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Orchardists were cursing the rain yesterday and wondering if fragile cherry crops would survive. They said they would not know the extent of any damage until the rain stopped.
Summerfruit New Zealand chairman and Roxburgh cherry-grower Gary Bennetts said he would not even look at his crop until the rain stopped because it was "disheartening" to see the damage.
By mid-afternoon yesterday, about 40mm of rain had fallen on his orchard and it showed no signs of letting up.
He said it was not necessarily the amount of rain that was bad, but the length of time things stayed wet.
"If they dry off a bit, that's better, but it has been constantly wet, so there's damage."
He said there could be "substantial" damage in Central Otago, where the cherry crop was worth about $45 million.
The worst thing that could happen would be for the temperature to rise, which would crack the fruit.
Mr Bennetts said the rain could also be a problem for apricots, as too much moisture would cause them to go brown.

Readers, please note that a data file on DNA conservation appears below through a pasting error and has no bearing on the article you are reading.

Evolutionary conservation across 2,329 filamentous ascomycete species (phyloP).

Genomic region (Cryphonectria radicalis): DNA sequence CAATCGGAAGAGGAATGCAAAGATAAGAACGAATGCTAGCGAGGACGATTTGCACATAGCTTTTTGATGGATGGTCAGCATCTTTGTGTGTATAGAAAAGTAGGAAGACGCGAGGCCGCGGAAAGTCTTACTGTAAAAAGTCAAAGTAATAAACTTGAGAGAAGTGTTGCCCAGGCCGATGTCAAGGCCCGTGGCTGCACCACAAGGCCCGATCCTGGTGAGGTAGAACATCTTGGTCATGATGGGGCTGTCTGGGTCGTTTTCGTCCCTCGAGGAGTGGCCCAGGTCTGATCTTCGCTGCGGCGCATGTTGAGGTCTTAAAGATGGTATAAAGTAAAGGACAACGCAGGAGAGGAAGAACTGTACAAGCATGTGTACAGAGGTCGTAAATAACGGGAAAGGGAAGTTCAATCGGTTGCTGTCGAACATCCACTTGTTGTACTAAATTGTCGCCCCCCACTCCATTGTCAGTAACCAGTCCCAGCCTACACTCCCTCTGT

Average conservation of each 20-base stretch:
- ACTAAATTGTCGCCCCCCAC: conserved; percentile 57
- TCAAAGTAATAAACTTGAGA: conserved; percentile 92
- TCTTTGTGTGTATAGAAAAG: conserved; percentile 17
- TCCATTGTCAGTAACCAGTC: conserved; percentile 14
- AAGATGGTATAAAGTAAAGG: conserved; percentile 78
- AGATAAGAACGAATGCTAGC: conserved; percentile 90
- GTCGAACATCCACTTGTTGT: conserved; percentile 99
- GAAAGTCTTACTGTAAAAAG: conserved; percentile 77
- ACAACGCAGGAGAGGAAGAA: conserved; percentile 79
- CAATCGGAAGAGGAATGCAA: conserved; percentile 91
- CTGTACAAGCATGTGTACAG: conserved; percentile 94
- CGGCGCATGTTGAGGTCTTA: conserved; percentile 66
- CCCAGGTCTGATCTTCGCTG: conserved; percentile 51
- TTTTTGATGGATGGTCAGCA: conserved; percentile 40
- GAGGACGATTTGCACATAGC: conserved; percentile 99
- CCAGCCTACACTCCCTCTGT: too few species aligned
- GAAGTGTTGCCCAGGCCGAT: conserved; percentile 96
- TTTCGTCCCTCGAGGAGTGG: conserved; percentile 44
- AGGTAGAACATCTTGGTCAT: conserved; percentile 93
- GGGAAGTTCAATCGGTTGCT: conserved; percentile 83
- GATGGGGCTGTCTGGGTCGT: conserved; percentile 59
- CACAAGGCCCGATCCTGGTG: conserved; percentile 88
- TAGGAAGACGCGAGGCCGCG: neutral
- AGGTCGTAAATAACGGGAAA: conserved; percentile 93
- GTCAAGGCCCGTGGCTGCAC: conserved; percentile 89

General manager of 45 South Management Ltd, Tim Jones, of Cromwell, said the rain there was lighter than in other areas, about 20mm by mid-afternoon yesterday, and because the temperature was "cool enough" he didn't think there would be too much damage. However, he was keeping his "fingers crossed".
Summerfruit Orchards general manager Ian Nicholls, of Earnscleugh, said some of the crop might have been damaged.
Oturehua farmer and chairman of the Hawkdun Ida Irrigation company Ken Gillespie, on the other hand, said the rain was "absolutely tremendous".
"It's a real plus for the establishment of crops and pastures."
Central Otago District Council water services manager Russell Bond said the orange status of water use in Cromwell, Bannockburn, Lowburn, Pisa, Alexandra, Clyde, Omakau and Ophir would not be changed.
Alexandra Volunteer Fire Brigade chief fire officer Russell Anderson said the fire risk would be reduced for the time being.
To 9am yesterday, Alexandra received 32.4mm, Clyde 30.2mm, Cromwell 18.2mm and Lauder 43.8mm.